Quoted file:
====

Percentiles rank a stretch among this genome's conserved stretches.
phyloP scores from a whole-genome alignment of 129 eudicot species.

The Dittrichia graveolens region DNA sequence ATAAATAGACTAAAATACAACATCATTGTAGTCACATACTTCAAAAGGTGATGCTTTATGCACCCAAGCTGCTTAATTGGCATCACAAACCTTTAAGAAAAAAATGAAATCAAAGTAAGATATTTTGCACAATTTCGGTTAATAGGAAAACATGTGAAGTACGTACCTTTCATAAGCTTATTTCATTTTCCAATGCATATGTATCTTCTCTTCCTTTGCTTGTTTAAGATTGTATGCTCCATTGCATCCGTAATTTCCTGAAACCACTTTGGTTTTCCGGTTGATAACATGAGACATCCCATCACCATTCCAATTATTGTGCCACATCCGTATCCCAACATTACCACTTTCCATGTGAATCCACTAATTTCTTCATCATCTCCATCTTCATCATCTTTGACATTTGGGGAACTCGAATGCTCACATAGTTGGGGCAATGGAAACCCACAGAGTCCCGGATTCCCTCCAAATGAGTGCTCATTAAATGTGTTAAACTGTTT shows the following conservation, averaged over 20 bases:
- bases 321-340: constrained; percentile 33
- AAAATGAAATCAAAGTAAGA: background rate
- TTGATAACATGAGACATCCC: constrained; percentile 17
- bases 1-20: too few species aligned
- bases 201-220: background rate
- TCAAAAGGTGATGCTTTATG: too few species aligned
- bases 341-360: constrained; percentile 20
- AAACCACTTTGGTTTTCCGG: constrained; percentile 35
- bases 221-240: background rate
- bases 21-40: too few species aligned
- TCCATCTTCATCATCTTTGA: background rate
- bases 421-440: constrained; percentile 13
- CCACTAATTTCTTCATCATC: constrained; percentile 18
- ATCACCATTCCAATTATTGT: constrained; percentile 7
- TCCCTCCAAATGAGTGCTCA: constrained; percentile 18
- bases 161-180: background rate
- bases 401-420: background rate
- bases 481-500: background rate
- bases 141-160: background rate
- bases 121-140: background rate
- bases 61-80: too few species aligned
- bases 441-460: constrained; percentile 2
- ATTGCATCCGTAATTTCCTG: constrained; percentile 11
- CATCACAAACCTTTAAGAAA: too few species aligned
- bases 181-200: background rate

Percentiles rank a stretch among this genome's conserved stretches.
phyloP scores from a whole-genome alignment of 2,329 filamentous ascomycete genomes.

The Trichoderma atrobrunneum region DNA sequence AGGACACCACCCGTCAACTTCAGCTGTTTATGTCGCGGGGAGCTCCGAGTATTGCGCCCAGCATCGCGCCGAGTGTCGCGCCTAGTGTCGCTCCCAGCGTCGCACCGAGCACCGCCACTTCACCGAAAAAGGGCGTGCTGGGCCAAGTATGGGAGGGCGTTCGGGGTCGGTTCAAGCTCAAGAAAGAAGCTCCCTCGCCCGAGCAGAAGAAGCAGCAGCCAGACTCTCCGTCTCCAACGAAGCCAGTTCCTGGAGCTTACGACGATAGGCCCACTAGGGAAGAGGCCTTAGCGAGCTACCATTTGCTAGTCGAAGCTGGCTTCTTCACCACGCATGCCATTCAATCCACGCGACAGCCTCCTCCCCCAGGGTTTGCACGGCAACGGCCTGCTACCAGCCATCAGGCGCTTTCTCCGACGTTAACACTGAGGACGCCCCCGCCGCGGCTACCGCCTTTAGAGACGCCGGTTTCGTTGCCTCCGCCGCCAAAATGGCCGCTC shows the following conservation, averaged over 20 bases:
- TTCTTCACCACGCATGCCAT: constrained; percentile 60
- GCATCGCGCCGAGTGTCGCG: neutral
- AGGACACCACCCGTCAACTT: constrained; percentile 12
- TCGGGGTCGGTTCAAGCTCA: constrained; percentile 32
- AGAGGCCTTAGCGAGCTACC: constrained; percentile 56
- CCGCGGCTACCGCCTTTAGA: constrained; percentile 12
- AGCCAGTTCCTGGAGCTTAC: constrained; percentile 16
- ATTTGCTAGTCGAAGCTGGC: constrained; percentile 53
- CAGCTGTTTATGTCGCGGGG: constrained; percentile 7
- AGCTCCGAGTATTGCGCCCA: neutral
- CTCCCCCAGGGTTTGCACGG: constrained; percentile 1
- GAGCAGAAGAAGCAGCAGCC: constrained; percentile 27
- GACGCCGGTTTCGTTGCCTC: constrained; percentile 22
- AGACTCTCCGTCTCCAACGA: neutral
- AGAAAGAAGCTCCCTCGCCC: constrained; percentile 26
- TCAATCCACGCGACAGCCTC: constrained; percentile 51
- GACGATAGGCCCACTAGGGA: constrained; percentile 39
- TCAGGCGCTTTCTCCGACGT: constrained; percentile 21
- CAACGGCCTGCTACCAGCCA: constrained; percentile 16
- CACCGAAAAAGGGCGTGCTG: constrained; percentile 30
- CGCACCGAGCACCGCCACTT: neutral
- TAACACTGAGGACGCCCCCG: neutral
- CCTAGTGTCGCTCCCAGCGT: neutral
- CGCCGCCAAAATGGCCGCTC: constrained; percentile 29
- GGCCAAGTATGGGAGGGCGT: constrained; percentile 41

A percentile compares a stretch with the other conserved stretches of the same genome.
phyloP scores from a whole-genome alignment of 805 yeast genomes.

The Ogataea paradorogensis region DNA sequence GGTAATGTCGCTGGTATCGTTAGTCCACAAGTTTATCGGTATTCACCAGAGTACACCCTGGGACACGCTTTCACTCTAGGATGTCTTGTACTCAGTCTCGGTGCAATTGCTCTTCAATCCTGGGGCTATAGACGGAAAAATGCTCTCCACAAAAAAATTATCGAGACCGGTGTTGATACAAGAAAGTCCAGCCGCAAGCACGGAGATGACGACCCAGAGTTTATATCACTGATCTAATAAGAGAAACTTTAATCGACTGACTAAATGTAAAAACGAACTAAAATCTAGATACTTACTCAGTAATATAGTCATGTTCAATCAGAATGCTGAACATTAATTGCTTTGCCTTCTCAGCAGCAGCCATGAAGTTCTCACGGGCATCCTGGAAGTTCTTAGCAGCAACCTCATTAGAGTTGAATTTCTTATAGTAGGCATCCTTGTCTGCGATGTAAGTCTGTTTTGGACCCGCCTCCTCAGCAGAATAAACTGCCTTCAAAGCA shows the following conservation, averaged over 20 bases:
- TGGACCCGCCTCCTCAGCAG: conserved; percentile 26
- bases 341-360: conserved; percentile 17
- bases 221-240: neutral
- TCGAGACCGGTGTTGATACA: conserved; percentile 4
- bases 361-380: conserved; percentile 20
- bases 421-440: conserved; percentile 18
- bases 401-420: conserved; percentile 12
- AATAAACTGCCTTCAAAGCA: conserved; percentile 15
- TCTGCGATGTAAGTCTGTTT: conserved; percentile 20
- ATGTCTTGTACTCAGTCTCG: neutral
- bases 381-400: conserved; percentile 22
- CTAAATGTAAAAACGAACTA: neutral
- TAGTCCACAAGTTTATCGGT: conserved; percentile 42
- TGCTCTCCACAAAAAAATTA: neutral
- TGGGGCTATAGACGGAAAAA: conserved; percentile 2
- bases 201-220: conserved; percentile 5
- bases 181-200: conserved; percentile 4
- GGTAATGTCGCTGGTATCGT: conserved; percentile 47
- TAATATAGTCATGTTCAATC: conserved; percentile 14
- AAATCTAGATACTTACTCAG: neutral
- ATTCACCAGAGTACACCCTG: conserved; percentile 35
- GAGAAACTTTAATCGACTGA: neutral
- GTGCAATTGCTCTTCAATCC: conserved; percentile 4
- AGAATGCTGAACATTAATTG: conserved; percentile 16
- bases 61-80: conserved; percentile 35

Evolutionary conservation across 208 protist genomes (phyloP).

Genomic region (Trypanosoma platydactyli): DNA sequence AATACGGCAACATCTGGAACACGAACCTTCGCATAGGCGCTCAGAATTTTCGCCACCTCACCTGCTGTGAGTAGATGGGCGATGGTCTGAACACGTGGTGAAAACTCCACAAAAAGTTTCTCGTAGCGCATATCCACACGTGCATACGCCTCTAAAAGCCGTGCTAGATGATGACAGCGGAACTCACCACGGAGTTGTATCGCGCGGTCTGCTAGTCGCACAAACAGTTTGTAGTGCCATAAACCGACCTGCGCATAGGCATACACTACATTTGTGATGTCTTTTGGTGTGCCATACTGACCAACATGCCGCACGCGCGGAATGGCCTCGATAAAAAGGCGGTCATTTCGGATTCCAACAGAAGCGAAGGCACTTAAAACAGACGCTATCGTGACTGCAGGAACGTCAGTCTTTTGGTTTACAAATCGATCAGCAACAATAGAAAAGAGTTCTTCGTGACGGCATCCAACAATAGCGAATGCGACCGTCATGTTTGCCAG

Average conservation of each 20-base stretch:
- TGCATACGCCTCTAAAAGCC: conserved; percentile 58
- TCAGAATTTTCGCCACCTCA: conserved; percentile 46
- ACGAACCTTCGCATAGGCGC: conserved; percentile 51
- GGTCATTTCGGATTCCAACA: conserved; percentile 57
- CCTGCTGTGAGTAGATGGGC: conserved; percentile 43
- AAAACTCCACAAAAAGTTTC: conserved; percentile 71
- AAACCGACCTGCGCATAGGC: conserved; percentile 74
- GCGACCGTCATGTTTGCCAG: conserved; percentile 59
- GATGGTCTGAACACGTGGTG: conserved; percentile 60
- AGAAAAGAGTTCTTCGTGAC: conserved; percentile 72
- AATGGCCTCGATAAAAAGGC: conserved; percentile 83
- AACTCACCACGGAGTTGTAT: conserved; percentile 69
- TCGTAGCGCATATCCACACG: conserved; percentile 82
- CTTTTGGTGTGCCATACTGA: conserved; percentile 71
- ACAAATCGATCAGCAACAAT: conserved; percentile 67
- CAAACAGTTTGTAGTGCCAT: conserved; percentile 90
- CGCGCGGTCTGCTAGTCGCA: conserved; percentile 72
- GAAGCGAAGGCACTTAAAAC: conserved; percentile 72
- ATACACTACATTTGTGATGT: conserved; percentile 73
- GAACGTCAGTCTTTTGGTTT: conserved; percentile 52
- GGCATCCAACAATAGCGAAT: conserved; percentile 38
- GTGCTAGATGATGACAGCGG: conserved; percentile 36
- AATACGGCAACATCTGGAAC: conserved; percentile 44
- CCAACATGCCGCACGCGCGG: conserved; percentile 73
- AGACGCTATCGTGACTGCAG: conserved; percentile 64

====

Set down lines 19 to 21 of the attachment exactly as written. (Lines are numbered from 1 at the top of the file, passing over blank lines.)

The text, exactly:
- bases 161-180: background rate
- bases 401-420: background rate
- bases 481-500: background rate